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Initially all divs are having style display none property. I am enabling the divs by jquery show method if there is any content inside them, I want to find the divs which do not have style display:none, and after every second active div, I want to insert a css for page-break-after:always for print purpose. I want to have only 2 divs in one page when user prints. so in this example, I want to insert css for page break on par4, and par8

(so in short find the divs which do not have style display none and insert a style for page break on every second div)

<div id="parent">
<div class="flip" id="par1" style="display:none;">empty</div>                     
<div class="flip" id="par2">Image/content</div>                           
<div class="flip" id="par3" style="display:none;">empty</div>                       
<div class="flip" id="par4">Image/content</div>                            
<div class="flip" id="par5" style="display:none;">empty</div>                        
<div class="flip" id="par6">Image/content</div>                         
<div class="flip" id="par7" style="display:none;">empty</div>                             
<div class="flip" id="par8">Image/content</div>                                             
<div class="flip" id="par10" style="display:none;">empty</div> 
</div>
share|improve this question
    
Should be UL/LI, instead of DIV/DIV. –  Šime Vidas Sep 27 '12 at 11:32
1  
Have you tried 'anything' besides the HTML here? –  user1590083 Sep 27 '12 at 11:35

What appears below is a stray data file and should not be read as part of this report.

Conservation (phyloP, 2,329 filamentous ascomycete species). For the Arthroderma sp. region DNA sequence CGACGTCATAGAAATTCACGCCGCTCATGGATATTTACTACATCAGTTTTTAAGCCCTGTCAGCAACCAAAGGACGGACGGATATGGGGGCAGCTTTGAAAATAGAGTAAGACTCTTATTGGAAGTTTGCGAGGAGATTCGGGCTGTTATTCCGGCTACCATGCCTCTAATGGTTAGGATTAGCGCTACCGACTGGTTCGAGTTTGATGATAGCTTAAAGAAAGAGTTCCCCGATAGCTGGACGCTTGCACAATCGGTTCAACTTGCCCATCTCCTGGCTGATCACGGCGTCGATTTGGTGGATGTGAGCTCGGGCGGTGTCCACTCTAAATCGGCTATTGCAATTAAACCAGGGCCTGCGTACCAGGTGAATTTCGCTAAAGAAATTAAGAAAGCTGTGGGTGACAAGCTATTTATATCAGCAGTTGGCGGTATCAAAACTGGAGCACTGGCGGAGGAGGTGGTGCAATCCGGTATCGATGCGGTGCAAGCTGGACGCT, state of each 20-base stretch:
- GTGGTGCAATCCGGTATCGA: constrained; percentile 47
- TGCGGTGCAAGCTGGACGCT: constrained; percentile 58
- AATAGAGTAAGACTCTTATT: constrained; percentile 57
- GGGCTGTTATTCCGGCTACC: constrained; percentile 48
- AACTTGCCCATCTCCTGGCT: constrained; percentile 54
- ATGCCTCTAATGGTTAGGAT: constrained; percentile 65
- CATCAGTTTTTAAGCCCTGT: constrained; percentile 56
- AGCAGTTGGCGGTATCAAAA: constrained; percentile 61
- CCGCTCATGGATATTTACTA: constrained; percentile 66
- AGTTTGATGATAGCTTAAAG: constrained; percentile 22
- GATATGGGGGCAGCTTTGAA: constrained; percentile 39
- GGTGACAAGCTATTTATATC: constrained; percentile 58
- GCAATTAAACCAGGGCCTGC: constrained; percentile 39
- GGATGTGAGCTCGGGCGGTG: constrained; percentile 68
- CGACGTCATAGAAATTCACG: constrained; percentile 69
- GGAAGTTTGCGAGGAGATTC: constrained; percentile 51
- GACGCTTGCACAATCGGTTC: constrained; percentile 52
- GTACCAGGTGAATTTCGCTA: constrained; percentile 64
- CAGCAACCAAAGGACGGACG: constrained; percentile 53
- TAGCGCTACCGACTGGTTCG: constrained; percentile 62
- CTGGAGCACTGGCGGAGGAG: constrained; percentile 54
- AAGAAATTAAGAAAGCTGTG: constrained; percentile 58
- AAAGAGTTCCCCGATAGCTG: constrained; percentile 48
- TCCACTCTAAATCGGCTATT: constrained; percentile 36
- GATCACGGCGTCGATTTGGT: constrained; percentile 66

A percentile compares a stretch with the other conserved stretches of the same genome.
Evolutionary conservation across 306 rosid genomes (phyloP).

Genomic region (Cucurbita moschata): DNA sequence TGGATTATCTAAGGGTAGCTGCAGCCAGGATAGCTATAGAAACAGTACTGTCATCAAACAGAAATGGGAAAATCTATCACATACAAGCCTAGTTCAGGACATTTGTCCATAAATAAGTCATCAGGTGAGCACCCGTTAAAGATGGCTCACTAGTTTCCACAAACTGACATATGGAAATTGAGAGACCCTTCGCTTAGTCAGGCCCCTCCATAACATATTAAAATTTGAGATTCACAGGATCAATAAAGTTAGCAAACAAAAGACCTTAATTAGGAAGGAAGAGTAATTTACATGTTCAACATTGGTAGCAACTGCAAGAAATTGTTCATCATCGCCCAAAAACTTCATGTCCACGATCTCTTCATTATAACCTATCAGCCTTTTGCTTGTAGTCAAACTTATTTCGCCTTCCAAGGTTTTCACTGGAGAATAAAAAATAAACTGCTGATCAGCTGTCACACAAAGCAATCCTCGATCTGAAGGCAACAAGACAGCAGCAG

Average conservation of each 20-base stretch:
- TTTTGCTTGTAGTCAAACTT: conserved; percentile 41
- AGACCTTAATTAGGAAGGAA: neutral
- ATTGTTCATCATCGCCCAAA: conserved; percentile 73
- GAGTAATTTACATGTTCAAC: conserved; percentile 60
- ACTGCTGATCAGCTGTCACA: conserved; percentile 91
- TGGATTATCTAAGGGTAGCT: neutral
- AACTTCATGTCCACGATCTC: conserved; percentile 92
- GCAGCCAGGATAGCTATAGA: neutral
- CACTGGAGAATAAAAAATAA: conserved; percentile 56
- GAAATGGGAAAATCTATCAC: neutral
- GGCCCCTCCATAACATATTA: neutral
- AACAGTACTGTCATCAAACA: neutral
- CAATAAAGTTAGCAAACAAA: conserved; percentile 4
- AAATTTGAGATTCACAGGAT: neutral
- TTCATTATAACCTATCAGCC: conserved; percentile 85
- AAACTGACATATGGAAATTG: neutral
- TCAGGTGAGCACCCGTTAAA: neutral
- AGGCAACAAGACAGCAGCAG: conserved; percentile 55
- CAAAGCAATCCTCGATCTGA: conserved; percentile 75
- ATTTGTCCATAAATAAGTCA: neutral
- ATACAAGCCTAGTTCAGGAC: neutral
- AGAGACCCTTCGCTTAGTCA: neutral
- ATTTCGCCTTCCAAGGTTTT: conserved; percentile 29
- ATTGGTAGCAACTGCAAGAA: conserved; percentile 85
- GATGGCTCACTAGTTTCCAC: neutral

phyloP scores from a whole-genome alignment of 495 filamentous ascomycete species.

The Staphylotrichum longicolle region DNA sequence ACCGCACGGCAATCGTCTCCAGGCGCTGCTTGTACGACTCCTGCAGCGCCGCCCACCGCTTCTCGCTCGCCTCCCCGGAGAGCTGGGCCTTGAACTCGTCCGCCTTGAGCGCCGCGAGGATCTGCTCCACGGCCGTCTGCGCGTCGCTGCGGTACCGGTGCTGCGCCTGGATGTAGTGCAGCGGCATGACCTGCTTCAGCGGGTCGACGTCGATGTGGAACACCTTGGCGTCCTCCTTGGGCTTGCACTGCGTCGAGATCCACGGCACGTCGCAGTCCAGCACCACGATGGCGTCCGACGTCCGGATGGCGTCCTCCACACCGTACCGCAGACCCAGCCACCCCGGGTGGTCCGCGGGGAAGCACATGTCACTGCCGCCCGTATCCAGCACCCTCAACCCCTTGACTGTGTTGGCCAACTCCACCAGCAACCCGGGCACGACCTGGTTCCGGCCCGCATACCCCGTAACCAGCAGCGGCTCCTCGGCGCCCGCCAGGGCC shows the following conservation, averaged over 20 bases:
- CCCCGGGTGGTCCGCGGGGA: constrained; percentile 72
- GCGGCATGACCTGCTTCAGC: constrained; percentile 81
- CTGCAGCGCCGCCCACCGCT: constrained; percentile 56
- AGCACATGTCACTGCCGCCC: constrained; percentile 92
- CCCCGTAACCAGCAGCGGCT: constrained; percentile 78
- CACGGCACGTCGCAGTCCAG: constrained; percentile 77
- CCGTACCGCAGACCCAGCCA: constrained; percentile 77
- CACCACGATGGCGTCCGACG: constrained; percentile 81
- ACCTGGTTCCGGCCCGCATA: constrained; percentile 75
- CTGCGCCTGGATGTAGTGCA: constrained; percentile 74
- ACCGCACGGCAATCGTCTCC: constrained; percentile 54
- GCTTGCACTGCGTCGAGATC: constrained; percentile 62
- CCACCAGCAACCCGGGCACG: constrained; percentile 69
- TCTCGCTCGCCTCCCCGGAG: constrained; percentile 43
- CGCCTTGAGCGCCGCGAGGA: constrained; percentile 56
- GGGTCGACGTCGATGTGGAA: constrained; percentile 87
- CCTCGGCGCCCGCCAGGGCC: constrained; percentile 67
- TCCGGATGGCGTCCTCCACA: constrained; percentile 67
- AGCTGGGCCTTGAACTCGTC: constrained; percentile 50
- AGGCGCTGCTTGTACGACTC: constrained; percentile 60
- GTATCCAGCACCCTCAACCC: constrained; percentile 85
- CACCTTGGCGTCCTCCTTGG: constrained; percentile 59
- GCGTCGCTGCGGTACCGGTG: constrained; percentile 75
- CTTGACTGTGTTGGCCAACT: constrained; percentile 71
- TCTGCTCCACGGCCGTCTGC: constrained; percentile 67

Show us your code that "enables the divs by jQuery show if there is any content" (to me the string "empty" would also be content) –  Bergi Sep 27 '12 at 11:37

3 Answers 3

up vote 3 down vote accepted

Here:

$( '#parent' ).children( ':visible:odd' ).css( 'page-break-after', 'always' );

Live demo: http://jsfiddle.net/KxGKG/2/

Although I recommend setting a CSS class, instead of writing the style inline. It is easier to set/unset classes, than styles directly.

share|improve this answer
    
+1 an alternative jsfiddle.net/YpQvM –  undefined Sep 27 '12 at 11:46
    
@undefined OP didn't specify that visible DIVs are always even children. –  Šime Vidas Sep 27 '12 at 11:48
    
Yes, but what about jQuery collection? –  undefined Sep 27 '12 at 11:55
    
@undefined Ah, you're right. :odd selects in regard to the jQuery selection, and not the actual DOM relationship. May I update my answer with that improvement? –  Šime Vidas Sep 27 '12 at 12:11
    
Yes, of course, why not. –  undefined Sep 27 '12 at 12:19

Maybe this could help you, but isn't CSS a better solution for that?

$(function() {
    $(".flip:nth-child(even)").css({ 'page-break-after': 'always' });
});
share|improve this answer
    
OP didn't specify that visible DIVs are always even children. –  Šime Vidas Sep 27 '12 at 11:41
    
Ok so, how about $(".flip:visible:nth-child(even)")? Shouldn't that filter out the invisible elements before choosing every second (even) one? –  chris.ribal Sep 27 '12 at 11:47
    
No. :nth-child still takes the DOM relationship into account. So, an even child is always an even child, regardless of its position in the jQuery object. –  Šime Vidas Sep 27 '12 at 11:49

The jQuery :visible selector with an each loop will do the trick.

$('.flip:visible').each(function(idx, elm) {
    if(idx & 1 == 1) { // every 2nd one
        $(this).css('page-break-after', 'always');
    }
});

EDIT The nth (even) select is more elegant (and shorted code).

share|improve this answer
    
if (idx & 1 == 1 )? really? –  undefined Sep 27 '12 at 11:38
    
@undefined That appears to be a different language... –  Šime Vidas Sep 27 '12 at 11:42
    
@ŠimeVidas Yes and it will do the trick. :) –  undefined Sep 27 '12 at 11:44
    
@undefined Well, then it's JavaScript. i & 1 returns 0 or 1, depending on whether i is even or odd. Nice. –  Šime Vidas Sep 27 '12 at 11:47
    
@ŠimeVidas Yes, I didn't know that, Nice. –  undefined Sep 27 '12 at 11:57

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